## Charge density distributions over a conductor surface

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### Charge density distributions over a conductor surface

So I've just posted this same thing over on reddit, but I thought I'd give it a go here too, since I know you're all a clever lot.

So at the moment I am doing a project for school, that I have chosen myself. The basic idea is this:

On the surface of a conductor there are a lot of free charges, that are essentially free to move on the surface. In the electrostatic case, these charges will arrange themselves in such a way that they will be in equilibrium. That is, in such a way that they all remain stationary.
Now purely mathematically it is incredibly difficult, if not downright impossible, to determine how the charge distribution will look, for all but the simplest of cases. So I thought it would be interesting to do some computer simulations to determine these, with good results so far. However, I've been asked this question:
What is the application of this? What can we do with this knowledge?

And to be honest, I am stumped. I can't for the life of me think how one would apply this knowledge. I was myself driven by pure curiosity, I just thought it would be interesting to see how the distributions would turn out.
Obviously we can tell how the fields look from the distribution, but that doesn't seem to me to lead anywhere. We can only tell the distribution for a single, well or several, special cases. Not how they would look in general, under influence of arbitrary charges.

So if anyone has any ideas, I'd be really grateful for your input.
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DonChubby

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### Re: Charge density distributions over a conductor surface

With numerical simulation, you are not limited to special cases any more. Or, at least you can look at much more cases. Even under influence of other charges or fields.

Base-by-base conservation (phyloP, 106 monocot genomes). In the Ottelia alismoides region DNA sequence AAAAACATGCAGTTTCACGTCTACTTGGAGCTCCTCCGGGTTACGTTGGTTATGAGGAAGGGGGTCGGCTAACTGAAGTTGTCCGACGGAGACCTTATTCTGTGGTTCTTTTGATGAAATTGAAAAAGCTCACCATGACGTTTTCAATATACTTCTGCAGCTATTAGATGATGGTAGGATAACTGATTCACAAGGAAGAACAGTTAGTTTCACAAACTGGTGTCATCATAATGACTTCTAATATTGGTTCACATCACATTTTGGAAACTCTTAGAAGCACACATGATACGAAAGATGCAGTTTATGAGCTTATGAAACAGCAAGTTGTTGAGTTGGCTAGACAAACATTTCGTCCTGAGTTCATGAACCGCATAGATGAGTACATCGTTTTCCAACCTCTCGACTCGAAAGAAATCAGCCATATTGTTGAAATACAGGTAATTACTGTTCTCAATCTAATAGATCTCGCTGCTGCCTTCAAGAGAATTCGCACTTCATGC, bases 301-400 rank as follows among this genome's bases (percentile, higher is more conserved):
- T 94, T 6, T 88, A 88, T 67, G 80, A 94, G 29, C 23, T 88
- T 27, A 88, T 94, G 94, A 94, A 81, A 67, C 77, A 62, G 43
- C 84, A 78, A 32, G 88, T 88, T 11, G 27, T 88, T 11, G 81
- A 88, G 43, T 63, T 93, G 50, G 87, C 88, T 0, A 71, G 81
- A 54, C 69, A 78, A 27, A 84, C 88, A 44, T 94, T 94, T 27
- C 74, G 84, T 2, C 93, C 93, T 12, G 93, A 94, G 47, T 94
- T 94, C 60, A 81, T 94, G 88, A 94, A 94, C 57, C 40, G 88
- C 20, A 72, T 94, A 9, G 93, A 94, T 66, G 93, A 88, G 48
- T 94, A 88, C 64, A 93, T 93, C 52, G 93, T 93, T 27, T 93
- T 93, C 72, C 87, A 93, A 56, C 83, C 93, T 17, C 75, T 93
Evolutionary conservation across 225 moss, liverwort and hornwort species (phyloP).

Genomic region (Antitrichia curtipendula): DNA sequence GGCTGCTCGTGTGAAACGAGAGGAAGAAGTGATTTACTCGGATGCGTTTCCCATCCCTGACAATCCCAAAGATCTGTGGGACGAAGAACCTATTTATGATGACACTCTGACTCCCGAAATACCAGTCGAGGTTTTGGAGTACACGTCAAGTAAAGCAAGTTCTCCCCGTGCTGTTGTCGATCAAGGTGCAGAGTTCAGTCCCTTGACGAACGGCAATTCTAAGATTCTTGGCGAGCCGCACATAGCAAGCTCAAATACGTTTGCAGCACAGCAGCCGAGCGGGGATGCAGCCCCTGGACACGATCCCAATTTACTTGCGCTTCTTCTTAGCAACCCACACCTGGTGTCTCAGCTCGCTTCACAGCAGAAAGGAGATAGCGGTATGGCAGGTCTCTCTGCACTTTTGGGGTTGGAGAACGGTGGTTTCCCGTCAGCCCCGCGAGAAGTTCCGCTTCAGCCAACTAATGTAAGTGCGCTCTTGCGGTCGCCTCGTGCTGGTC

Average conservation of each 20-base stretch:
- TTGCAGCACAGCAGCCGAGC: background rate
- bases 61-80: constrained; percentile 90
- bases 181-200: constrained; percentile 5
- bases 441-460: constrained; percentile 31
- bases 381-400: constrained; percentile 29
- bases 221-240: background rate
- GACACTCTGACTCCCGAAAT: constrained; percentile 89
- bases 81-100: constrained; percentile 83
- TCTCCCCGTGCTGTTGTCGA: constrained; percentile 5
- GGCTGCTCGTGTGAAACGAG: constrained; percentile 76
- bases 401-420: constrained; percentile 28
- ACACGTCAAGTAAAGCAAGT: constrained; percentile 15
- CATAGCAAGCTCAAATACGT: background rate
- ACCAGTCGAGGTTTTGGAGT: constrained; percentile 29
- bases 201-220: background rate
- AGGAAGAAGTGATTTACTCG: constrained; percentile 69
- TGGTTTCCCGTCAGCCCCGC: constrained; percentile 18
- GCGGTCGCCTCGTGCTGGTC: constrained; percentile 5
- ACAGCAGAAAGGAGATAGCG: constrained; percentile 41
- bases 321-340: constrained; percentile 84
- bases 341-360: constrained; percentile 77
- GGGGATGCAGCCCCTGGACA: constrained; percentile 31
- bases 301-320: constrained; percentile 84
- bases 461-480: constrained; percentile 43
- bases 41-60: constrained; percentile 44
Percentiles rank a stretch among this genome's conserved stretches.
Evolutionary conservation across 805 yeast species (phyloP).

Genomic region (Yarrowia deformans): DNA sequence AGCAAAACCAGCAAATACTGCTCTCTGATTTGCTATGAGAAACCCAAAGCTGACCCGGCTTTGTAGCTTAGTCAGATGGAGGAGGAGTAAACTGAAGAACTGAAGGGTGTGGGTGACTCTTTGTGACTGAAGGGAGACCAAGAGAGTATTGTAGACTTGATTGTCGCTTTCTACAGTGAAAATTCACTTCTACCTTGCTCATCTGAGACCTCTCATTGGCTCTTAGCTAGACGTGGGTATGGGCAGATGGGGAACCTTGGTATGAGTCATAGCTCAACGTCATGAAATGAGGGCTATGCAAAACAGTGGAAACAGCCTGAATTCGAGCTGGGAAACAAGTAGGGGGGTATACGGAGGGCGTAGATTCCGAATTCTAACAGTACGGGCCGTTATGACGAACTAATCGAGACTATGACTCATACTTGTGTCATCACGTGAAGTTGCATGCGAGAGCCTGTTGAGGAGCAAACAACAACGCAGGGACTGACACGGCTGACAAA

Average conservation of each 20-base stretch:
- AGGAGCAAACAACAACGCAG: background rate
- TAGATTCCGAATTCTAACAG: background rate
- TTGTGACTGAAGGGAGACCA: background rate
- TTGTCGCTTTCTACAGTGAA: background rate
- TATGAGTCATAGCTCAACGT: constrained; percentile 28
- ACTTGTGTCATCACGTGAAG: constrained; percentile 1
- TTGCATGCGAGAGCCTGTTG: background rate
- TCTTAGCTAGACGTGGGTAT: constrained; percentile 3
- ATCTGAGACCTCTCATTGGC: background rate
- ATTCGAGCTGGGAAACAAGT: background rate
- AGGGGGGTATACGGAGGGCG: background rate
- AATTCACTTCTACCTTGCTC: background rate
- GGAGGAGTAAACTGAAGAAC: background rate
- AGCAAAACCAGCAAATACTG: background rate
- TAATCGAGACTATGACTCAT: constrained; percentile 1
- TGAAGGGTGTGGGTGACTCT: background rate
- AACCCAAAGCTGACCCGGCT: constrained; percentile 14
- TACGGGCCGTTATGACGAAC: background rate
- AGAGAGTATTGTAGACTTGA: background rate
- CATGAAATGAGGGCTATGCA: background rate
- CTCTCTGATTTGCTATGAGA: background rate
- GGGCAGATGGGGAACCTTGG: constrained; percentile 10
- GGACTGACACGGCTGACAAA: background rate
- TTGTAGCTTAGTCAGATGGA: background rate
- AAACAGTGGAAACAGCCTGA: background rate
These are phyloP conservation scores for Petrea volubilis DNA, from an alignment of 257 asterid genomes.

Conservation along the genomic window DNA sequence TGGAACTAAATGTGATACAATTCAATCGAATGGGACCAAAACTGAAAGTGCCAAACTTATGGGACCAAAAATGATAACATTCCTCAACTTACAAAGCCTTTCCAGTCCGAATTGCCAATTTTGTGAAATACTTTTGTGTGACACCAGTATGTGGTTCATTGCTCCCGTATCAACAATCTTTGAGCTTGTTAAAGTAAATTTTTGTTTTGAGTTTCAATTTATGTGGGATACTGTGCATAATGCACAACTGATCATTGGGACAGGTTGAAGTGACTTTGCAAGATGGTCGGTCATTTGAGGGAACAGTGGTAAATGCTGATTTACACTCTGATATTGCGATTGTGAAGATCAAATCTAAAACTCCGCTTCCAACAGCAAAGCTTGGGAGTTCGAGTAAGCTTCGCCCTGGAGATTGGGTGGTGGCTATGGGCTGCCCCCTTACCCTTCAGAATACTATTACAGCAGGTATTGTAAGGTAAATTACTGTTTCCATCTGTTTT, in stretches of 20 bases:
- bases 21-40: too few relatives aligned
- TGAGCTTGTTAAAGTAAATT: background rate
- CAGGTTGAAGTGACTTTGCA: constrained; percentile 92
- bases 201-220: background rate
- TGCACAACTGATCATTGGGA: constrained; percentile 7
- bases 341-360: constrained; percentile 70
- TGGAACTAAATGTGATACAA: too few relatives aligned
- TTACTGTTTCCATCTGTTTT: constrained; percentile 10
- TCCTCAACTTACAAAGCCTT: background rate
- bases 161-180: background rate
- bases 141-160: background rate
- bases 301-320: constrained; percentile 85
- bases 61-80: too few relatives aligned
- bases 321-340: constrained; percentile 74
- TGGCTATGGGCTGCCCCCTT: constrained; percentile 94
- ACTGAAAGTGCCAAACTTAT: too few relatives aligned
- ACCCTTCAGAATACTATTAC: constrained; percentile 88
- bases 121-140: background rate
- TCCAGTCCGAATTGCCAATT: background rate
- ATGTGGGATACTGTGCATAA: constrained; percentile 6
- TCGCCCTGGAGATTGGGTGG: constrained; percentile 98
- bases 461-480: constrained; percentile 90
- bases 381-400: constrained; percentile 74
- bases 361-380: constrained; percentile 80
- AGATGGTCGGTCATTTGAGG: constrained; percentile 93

The special case of equilibrium without other charges can be interesting if you want to look at the field. For example, to calculate its influence on other charges (small enough to not disturb the field much) and their flight path or to calculate its strength at the surface (do you have the risk of discharges at geometric spikes?). To calculate capacitors, coils, ...
mfb

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### Re: Charge density distributions over a conductor surface

This is a fairly interesting problem, I think. However, it's also worth mention that I think your knowledge of EM is slightly greater than my own.

First-a purist argument, applications are fun, but as a project I think intellectual merit is enough.

Second, I'd be interested to see if this type of modeling had any synonyms with social behavior (urban sprawl, if that's the correct term?)

Third, if you could find a way to allow a slight perturbation (like a current being introduced), and model the system afterwards, you could get some cool concept of how electronics work. Potentially even do it better. Yes, I'm aware this goes on to electrodynamics, but I enjoyed the idea too much not to share.
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Sourire

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### Re: Charge density distributions over a conductor surface

I can't think of a cool application or visualisation in the electrostatics case. It would be cool to see the relative speeds in electrodynamics - pulse diffusion in an alternating current, for example.
Iferius

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### Re: Charge density distributions over a conductor surface

Hi.

I stumbled upon this subject while looking the answer to the question of charge distribution question.

I can also say what would be the point of calculating charge distributions - for example this: